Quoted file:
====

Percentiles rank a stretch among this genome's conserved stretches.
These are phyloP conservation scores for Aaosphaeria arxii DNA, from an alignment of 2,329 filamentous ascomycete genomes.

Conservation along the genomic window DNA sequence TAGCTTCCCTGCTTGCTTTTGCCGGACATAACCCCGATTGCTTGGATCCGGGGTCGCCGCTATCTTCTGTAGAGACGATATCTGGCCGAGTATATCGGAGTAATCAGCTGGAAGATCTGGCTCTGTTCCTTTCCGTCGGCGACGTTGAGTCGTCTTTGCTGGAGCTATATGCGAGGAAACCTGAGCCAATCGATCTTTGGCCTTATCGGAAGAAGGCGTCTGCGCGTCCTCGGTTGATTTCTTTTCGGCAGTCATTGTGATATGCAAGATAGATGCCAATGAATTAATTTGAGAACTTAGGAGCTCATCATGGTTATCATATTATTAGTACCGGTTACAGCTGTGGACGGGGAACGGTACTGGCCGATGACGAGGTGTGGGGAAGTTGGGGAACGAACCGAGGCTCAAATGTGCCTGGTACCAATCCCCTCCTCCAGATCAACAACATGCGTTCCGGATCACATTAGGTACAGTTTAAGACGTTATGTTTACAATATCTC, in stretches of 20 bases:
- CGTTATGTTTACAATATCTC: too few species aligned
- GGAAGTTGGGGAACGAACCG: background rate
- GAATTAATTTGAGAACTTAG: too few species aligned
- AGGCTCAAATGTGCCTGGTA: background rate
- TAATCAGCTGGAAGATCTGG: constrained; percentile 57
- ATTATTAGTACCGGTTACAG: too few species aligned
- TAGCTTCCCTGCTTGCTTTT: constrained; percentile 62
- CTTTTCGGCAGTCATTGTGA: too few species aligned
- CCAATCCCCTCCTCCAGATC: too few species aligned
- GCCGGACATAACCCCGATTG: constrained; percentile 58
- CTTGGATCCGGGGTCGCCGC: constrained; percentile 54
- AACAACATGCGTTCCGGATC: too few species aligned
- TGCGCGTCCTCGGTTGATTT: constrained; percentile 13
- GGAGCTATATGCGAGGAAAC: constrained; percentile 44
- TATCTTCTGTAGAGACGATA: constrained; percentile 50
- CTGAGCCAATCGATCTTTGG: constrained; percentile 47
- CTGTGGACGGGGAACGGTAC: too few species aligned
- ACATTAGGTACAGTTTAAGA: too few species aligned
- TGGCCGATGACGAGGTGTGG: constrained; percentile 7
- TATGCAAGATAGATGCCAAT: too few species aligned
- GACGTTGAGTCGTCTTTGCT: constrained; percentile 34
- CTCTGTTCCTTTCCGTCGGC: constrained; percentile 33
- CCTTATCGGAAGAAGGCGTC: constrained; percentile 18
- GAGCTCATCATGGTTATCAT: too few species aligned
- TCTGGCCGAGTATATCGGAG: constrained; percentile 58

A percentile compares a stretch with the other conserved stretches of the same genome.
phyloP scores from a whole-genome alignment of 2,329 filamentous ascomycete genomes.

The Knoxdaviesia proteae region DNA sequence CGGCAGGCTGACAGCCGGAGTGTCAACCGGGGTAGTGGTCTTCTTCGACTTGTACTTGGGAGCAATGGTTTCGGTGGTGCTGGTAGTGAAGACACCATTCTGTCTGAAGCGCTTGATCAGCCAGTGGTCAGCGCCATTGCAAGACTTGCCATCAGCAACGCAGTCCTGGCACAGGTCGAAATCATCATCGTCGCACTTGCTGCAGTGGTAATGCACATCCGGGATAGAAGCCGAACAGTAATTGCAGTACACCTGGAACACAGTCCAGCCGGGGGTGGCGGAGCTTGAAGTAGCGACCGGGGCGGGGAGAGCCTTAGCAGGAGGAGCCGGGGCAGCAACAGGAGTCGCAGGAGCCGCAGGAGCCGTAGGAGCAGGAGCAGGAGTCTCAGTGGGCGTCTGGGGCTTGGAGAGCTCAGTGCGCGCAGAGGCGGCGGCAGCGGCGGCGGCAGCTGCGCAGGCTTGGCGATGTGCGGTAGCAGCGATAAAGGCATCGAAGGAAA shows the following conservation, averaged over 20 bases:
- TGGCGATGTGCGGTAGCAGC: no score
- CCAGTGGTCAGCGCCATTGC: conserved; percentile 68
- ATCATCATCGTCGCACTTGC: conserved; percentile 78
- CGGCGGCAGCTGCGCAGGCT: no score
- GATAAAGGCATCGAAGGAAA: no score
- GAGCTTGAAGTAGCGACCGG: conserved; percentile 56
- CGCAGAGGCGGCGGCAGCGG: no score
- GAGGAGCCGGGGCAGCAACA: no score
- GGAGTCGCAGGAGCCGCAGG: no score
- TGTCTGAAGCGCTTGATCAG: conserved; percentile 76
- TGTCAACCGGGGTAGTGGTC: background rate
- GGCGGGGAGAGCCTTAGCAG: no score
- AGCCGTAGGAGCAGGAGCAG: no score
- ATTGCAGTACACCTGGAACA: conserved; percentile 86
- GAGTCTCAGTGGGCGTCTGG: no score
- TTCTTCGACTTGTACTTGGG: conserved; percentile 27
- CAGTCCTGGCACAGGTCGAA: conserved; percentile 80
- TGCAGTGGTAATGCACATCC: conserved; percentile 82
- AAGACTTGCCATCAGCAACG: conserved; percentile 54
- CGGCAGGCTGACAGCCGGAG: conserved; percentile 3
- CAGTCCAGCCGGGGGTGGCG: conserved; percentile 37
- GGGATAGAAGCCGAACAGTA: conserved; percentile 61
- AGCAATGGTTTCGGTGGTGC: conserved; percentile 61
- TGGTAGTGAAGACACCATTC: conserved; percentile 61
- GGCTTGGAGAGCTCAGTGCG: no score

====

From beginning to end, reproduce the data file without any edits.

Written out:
Percentiles rank a stretch among this genome's conserved stretches.
These are phyloP conservation scores for Aaosphaeria arxii DNA, from an alignment of 2,329 filamentous ascomycete genomes.

Conservation along the genomic window DNA sequence TAGCTTCCCTGCTTGCTTTTGCCGGACATAACCCCGATTGCTTGGATCCGGGGTCGCCGCTATCTTCTGTAGAGACGATATCTGGCCGAGTATATCGGAGTAATCAGCTGGAAGATCTGGCTCTGTTCCTTTCCGTCGGCGACGTTGAGTCGTCTTTGCTGGAGCTATATGCGAGGAAACCTGAGCCAATCGATCTTTGGCCTTATCGGAAGAAGGCGTCTGCGCGTCCTCGGTTGATTTCTTTTCGGCAGTCATTGTGATATGCAAGATAGATGCCAATGAATTAATTTGAGAACTTAGGAGCTCATCATGGTTATCATATTATTAGTACCGGTTACAGCTGTGGACGGGGAACGGTACTGGCCGATGACGAGGTGTGGGGAAGTTGGGGAACGAACCGAGGCTCAAATGTGCCTGGTACCAATCCCCTCCTCCAGATCAACAACATGCGTTCCGGATCACATTAGGTACAGTTTAAGACGTTATGTTTACAATATCTC, in stretches of 20 bases:
- CGTTATGTTTACAATATCTC: too few species aligned
- GGAAGTTGGGGAACGAACCG: background rate
- GAATTAATTTGAGAACTTAG: too few species aligned
- AGGCTCAAATGTGCCTGGTA: background rate
- TAATCAGCTGGAAGATCTGG: constrained; percentile 57
- ATTATTAGTACCGGTTACAG: too few species aligned
- TAGCTTCCCTGCTTGCTTTT: constrained; percentile 62
- CTTTTCGGCAGTCATTGTGA: too few species aligned
- CCAATCCCCTCCTCCAGATC: too few species aligned
- GCCGGACATAACCCCGATTG: constrained; percentile 58
- CTTGGATCCGGGGTCGCCGC: constrained; percentile 54
- AACAACATGCGTTCCGGATC: too few species aligned
- TGCGCGTCCTCGGTTGATTT: constrained; percentile 13
- GGAGCTATATGCGAGGAAAC: constrained; percentile 44
- TATCTTCTGTAGAGACGATA: constrained; percentile 50
- CTGAGCCAATCGATCTTTGG: constrained; percentile 47
- CTGTGGACGGGGAACGGTAC: too few species aligned
- ACATTAGGTACAGTTTAAGA: too few species aligned
- TGGCCGATGACGAGGTGTGG: constrained; percentile 7
- TATGCAAGATAGATGCCAAT: too few species aligned
- GACGTTGAGTCGTCTTTGCT: constrained; percentile 34
- CTCTGTTCCTTTCCGTCGGC: constrained; percentile 33
- CCTTATCGGAAGAAGGCGTC: constrained; percentile 18
- GAGCTCATCATGGTTATCAT: too few species aligned
- TCTGGCCGAGTATATCGGAG: constrained; percentile 58

A percentile compares a stretch with the other conserved stretches of the same genome.
phyloP scores from a whole-genome alignment of 2,329 filamentous ascomycete genomes.

The Knoxdaviesia proteae region DNA sequence CGGCAGGCTGACAGCCGGAGTGTCAACCGGGGTAGTGGTCTTCTTCGACTTGTACTTGGGAGCAATGGTTTCGGTGGTGCTGGTAGTGAAGACACCATTCTGTCTGAAGCGCTTGATCAGCCAGTGGTCAGCGCCATTGCAAGACTTGCCATCAGCAACGCAGTCCTGGCACAGGTCGAAATCATCATCGTCGCACTTGCTGCAGTGGTAATGCACATCCGGGATAGAAGCCGAACAGTAATTGCAGTACACCTGGAACACAGTCCAGCCGGGGGTGGCGGAGCTTGAAGTAGCGACCGGGGCGGGGAGAGCCTTAGCAGGAGGAGCCGGGGCAGCAACAGGAGTCGCAGGAGCCGCAGGAGCCGTAGGAGCAGGAGCAGGAGTCTCAGTGGGCGTCTGGGGCTTGGAGAGCTCAGTGCGCGCAGAGGCGGCGGCAGCGGCGGCGGCAGCTGCGCAGGCTTGGCGATGTGCGGTAGCAGCGATAAAGGCATCGAAGGAAA shows the following conservation, averaged over 20 bases:
- TGGCGATGTGCGGTAGCAGC: no score
- CCAGTGGTCAGCGCCATTGC: conserved; percentile 68
- ATCATCATCGTCGCACTTGC: conserved; percentile 78
- CGGCGGCAGCTGCGCAGGCT: no score
- GATAAAGGCATCGAAGGAAA: no score
- GAGCTTGAAGTAGCGACCGG: conserved; percentile 56
- CGCAGAGGCGGCGGCAGCGG: no score
- GAGGAGCCGGGGCAGCAACA: no score
- GGAGTCGCAGGAGCCGCAGG: no score
- TGTCTGAAGCGCTTGATCAG: conserved; percentile 76
- TGTCAACCGGGGTAGTGGTC: background rate
- GGCGGGGAGAGCCTTAGCAG: no score
- AGCCGTAGGAGCAGGAGCAG: no score
- ATTGCAGTACACCTGGAACA: conserved; percentile 86
- GAGTCTCAGTGGGCGTCTGG: no score
- TTCTTCGACTTGTACTTGGG: conserved; percentile 27
- CAGTCCTGGCACAGGTCGAA: conserved; percentile 80
- TGCAGTGGTAATGCACATCC: conserved; percentile 82
- AAGACTTGCCATCAGCAACG: conserved; percentile 54
- CGGCAGGCTGACAGCCGGAG: conserved; percentile 3
- CAGTCCAGCCGGGGGTGGCG: conserved; percentile 37
- GGGATAGAAGCCGAACAGTA: conserved; percentile 61
- AGCAATGGTTTCGGTGGTGC: conserved; percentile 61
- TGGTAGTGAAGACACCATTC: conserved; percentile 61
- GGCTTGGAGAGCTCAGTGCG: no score